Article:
This time for upmarket sex shop, Myla. No, we don’t know what you do with The Sphere either…
More from CR
Alan Fletcher, one of the greatest designers that the UK has ever produced, died last month. Creative Review opened up an online book of condolences on our blog site so that the design world could say goodbye. Here, in tribute to Alan, we reprint a selection of the comments
In the history of attention-getting advertising, writes Rick Poynor, Benetton must surely deserve a place as one of the most effective companies ever to splash its promotional message across a billboard or magazine spread. There was a time when not a year would go by without some new outrage or controversy to set the pundits’ tongues wagging, usually in disapproval, and compel everyone else to take notice of what the knitwear giant was up to now. The company’s charismatic creative director, Oliviero Toscani, was able to dream up an apparently never-ending supply of jaw-dropping stunts and dubious provocations. Neither he nor his indulgent boss, Luciano Benetton, appeared to care in the slightest if people were upset or scandalised by the company’s latest campaign. The main thing for them, it seemed, was that we should keep talking about Benetton.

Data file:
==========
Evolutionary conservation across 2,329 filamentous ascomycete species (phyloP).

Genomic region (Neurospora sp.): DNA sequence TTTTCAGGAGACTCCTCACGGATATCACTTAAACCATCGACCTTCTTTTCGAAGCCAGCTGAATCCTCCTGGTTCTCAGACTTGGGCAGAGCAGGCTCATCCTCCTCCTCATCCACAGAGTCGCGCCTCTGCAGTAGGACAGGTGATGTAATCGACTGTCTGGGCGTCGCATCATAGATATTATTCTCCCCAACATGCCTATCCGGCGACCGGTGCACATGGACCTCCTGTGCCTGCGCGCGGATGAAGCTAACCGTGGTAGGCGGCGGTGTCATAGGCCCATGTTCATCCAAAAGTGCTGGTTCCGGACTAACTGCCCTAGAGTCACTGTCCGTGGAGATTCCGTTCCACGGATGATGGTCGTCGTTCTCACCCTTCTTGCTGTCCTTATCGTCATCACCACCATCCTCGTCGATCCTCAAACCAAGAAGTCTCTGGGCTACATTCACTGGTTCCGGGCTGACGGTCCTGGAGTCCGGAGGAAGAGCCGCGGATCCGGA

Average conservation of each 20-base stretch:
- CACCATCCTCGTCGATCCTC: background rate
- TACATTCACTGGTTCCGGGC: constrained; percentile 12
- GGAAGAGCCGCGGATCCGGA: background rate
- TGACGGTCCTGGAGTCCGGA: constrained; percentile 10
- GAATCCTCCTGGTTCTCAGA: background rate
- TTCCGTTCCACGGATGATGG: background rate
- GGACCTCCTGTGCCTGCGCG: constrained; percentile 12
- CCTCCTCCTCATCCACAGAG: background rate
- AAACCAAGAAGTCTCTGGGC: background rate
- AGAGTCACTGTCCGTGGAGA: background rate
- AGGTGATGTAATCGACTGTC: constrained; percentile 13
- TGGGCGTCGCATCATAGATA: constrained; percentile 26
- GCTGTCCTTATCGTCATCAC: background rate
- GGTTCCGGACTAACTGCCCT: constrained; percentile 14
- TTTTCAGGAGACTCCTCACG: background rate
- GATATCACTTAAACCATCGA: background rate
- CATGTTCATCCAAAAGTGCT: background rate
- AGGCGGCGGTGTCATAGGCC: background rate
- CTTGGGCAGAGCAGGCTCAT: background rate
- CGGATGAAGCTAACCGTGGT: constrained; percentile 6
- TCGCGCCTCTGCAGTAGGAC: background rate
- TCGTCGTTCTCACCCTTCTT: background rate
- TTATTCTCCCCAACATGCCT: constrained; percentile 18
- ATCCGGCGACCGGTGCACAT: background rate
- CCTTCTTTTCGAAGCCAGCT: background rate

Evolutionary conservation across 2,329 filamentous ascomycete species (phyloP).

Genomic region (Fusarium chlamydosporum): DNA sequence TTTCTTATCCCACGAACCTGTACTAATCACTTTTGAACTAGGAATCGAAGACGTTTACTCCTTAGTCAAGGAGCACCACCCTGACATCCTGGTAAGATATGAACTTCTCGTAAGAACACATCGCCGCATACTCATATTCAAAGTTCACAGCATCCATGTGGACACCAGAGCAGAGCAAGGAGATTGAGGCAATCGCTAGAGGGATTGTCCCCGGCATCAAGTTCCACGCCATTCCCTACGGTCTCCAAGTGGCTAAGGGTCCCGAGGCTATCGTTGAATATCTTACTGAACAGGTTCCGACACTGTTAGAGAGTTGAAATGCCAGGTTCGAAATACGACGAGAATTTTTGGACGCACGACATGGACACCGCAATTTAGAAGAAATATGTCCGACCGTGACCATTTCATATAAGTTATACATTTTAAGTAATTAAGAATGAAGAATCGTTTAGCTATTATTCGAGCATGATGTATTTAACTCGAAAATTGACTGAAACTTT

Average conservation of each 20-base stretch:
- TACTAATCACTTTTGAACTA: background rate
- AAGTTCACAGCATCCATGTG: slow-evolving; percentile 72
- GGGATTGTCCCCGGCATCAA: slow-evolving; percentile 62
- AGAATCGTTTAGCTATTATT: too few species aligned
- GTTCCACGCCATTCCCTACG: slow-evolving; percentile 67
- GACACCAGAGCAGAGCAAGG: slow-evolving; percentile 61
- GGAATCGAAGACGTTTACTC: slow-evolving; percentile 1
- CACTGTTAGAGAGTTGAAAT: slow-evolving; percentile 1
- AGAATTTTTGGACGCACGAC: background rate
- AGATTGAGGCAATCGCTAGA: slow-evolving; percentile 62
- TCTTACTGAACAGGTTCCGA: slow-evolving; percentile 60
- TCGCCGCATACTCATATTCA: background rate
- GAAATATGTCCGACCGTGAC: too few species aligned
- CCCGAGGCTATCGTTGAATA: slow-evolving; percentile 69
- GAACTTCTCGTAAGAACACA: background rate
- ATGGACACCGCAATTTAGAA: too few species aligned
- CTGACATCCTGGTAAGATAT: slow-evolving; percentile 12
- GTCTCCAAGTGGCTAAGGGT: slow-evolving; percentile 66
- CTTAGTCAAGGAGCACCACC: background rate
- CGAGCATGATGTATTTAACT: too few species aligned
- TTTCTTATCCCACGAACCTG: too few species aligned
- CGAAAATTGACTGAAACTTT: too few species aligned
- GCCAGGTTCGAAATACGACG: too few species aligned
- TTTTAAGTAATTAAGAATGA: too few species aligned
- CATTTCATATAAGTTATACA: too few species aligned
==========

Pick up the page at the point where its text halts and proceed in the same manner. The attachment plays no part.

Then, in 2000, all this stopped. Benetton’s Sentenced to Death initiative about killers on death row was a campaign too far. It caused enormous offence in the US and Toscani resigned. If Benetton’s ads are still provoking heated discussion and calls to tear posters down from the hoardings, it has passed me by. It’s hard not to conclude that, without Toscani at the helm, Benetton’s corporate image is a shadow of what it was.
As part of the Gap’s partnership with (Product) Red, a new AIDS–related charity, the company has produced Individuals, a collection of advertising campaigns past and present, the profits of which will go to the charity writes Tim Nelson. At $20 a copy, the book stands to make a sizeable contribution to this Bono/Bobby Shriver initiative to persuade US companies to help in the struggle to control AIDS and HIV in Africa. The Gap is also committed to donating half its profits from a new range of clothing to (Product) Red, but the aims of the book go beyond charity towards a continued promotion of the Gap, celebrity in America, and the national dream of success.